Enter the cycle: Create procedures for digesting knowledge from The People’s Library. Use these readings to fuel the body. Gather and distribute daily. Publish online and print out for collection in the library. Collate and bind as a single book. The constructed spillings of The People’s Library captured and distributed as a new repository. And on and on. A kind of wiki for a memory yet to come.

Extend invitations: Scholarly study, author’s reading aloud their books as others listen and record, group discussions, sections of books, single pages, images or other; book clubs, radio broadcasts, if we are lucky. Establish our Readers in Residence Program. Gibson + Bird. Fayen d’Evie. Unconscious Collective.

We are curious. Let’s ask this: How might we (authors, readers, feelings shared in the company of others) hold in the palm of our hands, intimate gestures of a place and time known only by those who have come to live them? Come to hold a life just long enough to record it? To suture it?. The act of digestion becomes a living process of the work. This digest is our gesture.

The holdings of the library are bold, ambitious, contentious, funny, touching and inventive. They are the openings. They are the branches of the apple seeds of all that fruit that we forgot we’d already eaten. Wolfed down. Sometimes we are so hungry to feel satiated, we forget to taste this life as we consume it. Be a citizen, urges writer, Caitlin Moran:

A library in the middle of a community is a cross between an emergency exit, a life-raft and a festival. They are cathedrals of the mind; hospitals of the soul; theme parks of the imagination. On a cold rainy island, they are the only sheltered public spaces where you are not a consumer, but a citizen, instead’.4

Just as fruit was processed into jam, canned and distributed from the building’s ‘Peacock factory’5, we invite you to inhale the 113 books of The People’s Library. Find a quiet place to breathe. To live with the work. And hold it in this place. And when you’re good and ready, take it with you.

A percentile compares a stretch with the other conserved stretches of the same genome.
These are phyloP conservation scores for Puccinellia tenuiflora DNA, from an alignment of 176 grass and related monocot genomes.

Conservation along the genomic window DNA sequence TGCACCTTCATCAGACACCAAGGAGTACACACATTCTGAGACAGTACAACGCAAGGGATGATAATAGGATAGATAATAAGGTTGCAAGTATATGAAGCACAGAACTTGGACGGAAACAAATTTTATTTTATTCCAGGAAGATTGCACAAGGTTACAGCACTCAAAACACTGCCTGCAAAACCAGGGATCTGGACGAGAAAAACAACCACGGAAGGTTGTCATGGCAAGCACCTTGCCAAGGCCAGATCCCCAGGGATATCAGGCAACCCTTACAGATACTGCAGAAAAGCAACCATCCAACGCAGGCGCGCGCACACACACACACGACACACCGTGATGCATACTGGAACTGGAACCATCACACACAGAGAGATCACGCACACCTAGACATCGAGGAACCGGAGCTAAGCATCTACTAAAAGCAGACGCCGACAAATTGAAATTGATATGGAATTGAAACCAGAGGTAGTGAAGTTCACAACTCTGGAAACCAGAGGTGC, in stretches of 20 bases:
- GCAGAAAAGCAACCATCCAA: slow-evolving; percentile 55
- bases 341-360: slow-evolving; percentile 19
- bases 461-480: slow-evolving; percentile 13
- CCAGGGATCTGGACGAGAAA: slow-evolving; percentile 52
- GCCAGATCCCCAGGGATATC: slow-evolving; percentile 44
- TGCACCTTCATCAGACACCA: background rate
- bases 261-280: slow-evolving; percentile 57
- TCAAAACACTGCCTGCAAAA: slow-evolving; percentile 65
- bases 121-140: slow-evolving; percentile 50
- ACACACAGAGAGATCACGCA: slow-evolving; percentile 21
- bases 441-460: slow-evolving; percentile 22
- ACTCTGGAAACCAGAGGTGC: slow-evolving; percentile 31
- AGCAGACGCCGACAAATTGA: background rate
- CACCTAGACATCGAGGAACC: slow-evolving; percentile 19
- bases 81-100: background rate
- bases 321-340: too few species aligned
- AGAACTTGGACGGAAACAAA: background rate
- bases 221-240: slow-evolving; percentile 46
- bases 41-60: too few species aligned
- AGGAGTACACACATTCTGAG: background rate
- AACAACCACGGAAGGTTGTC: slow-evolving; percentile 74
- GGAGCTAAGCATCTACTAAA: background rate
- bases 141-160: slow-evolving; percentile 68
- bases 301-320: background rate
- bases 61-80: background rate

For us, the book begins in absence, in the surface of lost trees. In the sap. In the rings. In the days and nights. In the res that rage. In the chains that fell all the rare things that once were sheltered in the darkness of this horizontal green.

This, dear READERS is our curious gesture to you. The library and the digest and the apples, half- digested, caught like ghost nets in the Tasman Sea. Gather them up and ingest at will.


  1. Manguel, Alberto. The Library in Architecture, Art and the Imagination. Edited by Sascha Hastings and Esther E. Shipman. Cambridge Galleries, 2008. 

  2. Manguel, Alberto. The Library at Night: On Alexandria. Yale University Press, 2009. 

  3. Foster, Hal. An Archival Impulse. OCTOBER, 110, Fall 2004, pp. 3-22. MIT Press 

  4. Moran, Caitlin. Moranthology. Harper Perennial, 2012. 

  5. Note: IXL purchased the Salamanca Place jam factory from WD Peacock, continuing to operate as before as ‘Peacock’s factory’. The factory produced pure fruit juice and cordials in addition to canned fruit and jam pulp. Further reading see: Young, David. The Peacock Warehouses; a building-by-building history. 2000. 




On Sunday afternoon park the car and walk along Kelly St, old houses, old memories, past the old Writers Cottage, old cottage memories, down Kelly's steps to Salamanca. Climb the stairs to the long gallery and in. On the wall at the entrance words about absence give space. In the gallery a breathing out, a sigh, an arrival. An exhibition of book colours, coloured covered books on a panel, up high with soft colours, deep rich tones to warm your hands, warm your heart, a don't touch, stand back and look. Look at all those names, friend's names, Tasmanian people that you know, or know of, or don't know but chances are you will one day, they're here, displayed and the coloured books by those unread authors have titles, conjuring things, telling something but mostly keeping it secret, behind the coloured covers. This is a display panel of 113 uniformly sized but differently coloured books, standing cheek by jowl, with front covers facing out, standing hand in hand, spine to lip, a patchwork of books, enticing iced blocks ready to transform themselves into story.

Then there are people to explain, to tell you, these are the ones you can open, these are the ones you can read, there's where you can sit, there's the tea, coffee, wine, water, go and look.

So you do.